CONTROLLED F.O.R.C.E. LEVEL 2Tweet
SURVIVAL FORCE REACTIONARY DEFENSE
Response to Active Resistance and Active Aggression
Level 1: Mechanical Advantage Subject Control provides a foundation of CRSC skills that can be built upon. The next level of training is Controlled F.O.R.C.E. Level 2: Survival Force Reactionary Defense. This course is designed to provide the officer with responses to minimize damage from a surprise attack and transition to M.A.C.H. techniques or disengage and escalate force as necessary.
Reactionary Training vs. Thought-Process Training
Level 1: Mechanical Advantage Subject Control is a Thought-Process Training system that prepares the officer for situations where he/she has time to assess the danger before choosing an appropriate response. Level 2: Survival Force Reactionary Defense is a Reactionary Training system that prepares the officer to respond automatically and effectively to sudden and immediate threats. This approach prepares the officer for the unexpected by honing his/her automatic reactions as opposed to developing a procedure of planned responses. Level 2 teaches the officer to identify his/her own knee-jerk reactions to startling stimuli. The officer then repeats those reactions exhaustively until they become second nature. The repetitive training conditions the body and brain (muscle memory) to react in a more controlled and effective way while retaining the body’s reflexive spontaneity.
In order to simplify the system as much as possible to maximize retention and usability, Controlled F.O.R.C.E. looks to break down a technique to its most basic form, or the Common Denominator, and then repeat and build upon that form throughout the training. Level 1, for example, uses the Check and Trap to better control a Prisoner when using M.A.C.H. 3 and M.A.C.H. 5. You will find that the Check and Trap method is also used throughout Level 2. These common denominators are designed to make the system more simple, fluid, and unified -- giving the officer the reactionary skills needed to survive the unexpected.
Course Covers: Hand-to-Hand Protection and Disruption, Baton Protection and Disruption, Knife Awareness and Knife Defense, Ground Defense and Ground Escapes, and Out-of-Holster Weapon Retention and Weapon Disarms.
Hand-to-Hand Protection and Disruption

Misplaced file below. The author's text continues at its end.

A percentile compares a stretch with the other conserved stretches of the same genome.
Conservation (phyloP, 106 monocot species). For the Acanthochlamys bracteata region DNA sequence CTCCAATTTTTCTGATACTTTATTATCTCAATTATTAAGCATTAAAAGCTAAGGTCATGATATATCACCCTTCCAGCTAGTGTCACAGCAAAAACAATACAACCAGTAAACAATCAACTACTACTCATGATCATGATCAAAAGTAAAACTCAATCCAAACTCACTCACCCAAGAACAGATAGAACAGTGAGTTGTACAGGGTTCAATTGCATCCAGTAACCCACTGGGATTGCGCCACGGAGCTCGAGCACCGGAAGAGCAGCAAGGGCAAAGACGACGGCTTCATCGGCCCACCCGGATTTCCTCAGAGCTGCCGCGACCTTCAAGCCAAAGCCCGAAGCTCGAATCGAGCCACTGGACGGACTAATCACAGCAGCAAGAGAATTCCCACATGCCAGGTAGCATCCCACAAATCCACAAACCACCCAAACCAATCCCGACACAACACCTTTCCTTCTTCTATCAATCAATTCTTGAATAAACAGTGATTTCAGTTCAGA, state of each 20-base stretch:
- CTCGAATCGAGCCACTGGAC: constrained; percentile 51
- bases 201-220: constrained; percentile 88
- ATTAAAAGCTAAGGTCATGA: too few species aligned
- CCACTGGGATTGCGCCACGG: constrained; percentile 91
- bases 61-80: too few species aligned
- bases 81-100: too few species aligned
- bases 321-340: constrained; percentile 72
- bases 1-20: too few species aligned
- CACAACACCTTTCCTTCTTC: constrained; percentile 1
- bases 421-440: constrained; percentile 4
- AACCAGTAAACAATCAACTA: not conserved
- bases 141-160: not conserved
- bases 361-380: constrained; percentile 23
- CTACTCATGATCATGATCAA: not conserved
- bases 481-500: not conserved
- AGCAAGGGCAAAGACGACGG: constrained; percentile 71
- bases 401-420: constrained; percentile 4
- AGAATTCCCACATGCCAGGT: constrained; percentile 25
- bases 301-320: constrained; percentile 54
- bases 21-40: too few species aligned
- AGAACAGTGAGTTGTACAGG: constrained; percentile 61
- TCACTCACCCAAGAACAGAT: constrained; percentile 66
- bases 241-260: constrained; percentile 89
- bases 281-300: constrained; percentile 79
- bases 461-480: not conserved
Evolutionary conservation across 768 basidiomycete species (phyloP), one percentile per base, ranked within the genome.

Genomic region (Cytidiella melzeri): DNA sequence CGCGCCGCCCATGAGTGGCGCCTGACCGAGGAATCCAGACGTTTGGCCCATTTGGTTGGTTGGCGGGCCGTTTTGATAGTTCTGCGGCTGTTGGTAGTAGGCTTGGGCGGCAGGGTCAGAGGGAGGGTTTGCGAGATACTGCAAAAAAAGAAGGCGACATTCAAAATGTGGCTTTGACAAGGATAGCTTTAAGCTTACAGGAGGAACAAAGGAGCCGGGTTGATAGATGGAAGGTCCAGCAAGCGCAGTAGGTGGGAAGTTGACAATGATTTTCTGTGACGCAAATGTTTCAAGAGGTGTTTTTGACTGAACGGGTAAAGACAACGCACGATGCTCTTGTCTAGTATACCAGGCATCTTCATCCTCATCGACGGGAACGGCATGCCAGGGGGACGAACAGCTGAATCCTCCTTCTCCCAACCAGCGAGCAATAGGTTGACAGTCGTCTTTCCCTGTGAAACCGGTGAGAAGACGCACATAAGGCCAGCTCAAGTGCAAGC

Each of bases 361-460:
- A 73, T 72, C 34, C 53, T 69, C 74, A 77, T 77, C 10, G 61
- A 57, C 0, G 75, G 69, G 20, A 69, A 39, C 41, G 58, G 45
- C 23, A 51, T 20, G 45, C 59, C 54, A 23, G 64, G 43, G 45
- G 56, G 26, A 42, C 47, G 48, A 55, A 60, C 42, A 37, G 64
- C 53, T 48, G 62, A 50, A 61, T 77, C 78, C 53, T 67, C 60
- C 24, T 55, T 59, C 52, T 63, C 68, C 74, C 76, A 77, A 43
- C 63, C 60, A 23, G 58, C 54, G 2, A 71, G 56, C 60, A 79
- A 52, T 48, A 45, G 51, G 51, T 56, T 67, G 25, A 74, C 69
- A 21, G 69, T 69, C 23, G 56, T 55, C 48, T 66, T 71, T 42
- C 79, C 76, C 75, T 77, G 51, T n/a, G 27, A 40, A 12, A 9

Hand-to-Hand Protection and Disruption Techniques consists of a series of drills that develop eye/hand coordination and muscle memory so that the officer will be able to protect the vital areas of the head and face when attacked unexpectedly. Controlled F.O.R.C.E. does not teach blocking techniques because it is extremely difficult and unrealistic for even the highly trained officer to block a surprise punch. Instead, these drills provide the officer with techniques to minimize damage from a surprise attack in a way that positions him/her to disrupt the attack and transition to other subject control options.
Protection is a reactionary placement of hands and arms to minimize damage from a surprise attack that is intended to allow the officer to transition to other control options or escalate force if necessary. Controlled F.O.R.C.E. does not teach blocks. A block is an attempt to stop an attack in motion, which is an unrealistic expectation when a strike is unanticipated. Instead, Controlled F.O.R.C.E. teaches Protection, which builds on natural reaction to provide a more realistic response to surprise attacks.
Disruption is a purposeful interruption to an attack that is intended to allow the officer to transition to other control options or escalate force if necessary. Controlled F.O.R.C.E. does not teach strikes. Strikes are intended to inflict pain, which can result in the officer losing control of a non-compliant situation. Instead, Controlled F.O.R.C.E. teaches Disruption, which allows for greater control of a situation.
Baton Protection and Disruption
Baton Protection and Disruption Techniques consists of a series of drills that develop eye/hand coordination and muscle memory so that the officer will be able to use the baton to protect the vital areas of the head and face when attacked unexpectedly. Baton Protection Techniques are based on the Lead Hand Protection Drills. Since the baton is considered to be an extension of the hand that increases leverage, the techniques are the same with or without the baton.
Knife Awareness and Knife Defense
Controlled F.O.R.C.E. does not teach officers how to knife fight. Knife Awareness and Knife Defense is designed to teach the officer how to survive a surprise knife attack by avoiding the cut and creating distance. Once an attack has been survived and major damage avoided, the officer can then move into other use of force options.
Ground Defense and Ground Escapes
Controlled F.O.R.C.E. does not teach officers how to ground fight. Ground Defense and Ground Escapes is designed to teach the officer how to survive a surprise attack that goes to the ground and quickly get back to his/her feet. Once an attack has been survived and the officer has re-gained a position of advantage, he/she can then move into other use of force options.
Out-of-Holster Weapon Retention and Weapon Disarms
Out-of-Holster Weapon Retention and Weapon Disarms provides the officer with simple yet effective responses to surprise weapons grabs on his/her drawn sidearm. Since this training addresses high stress situations where the officer is caught by surprise, the techniques must be simple to use and easy to remember.
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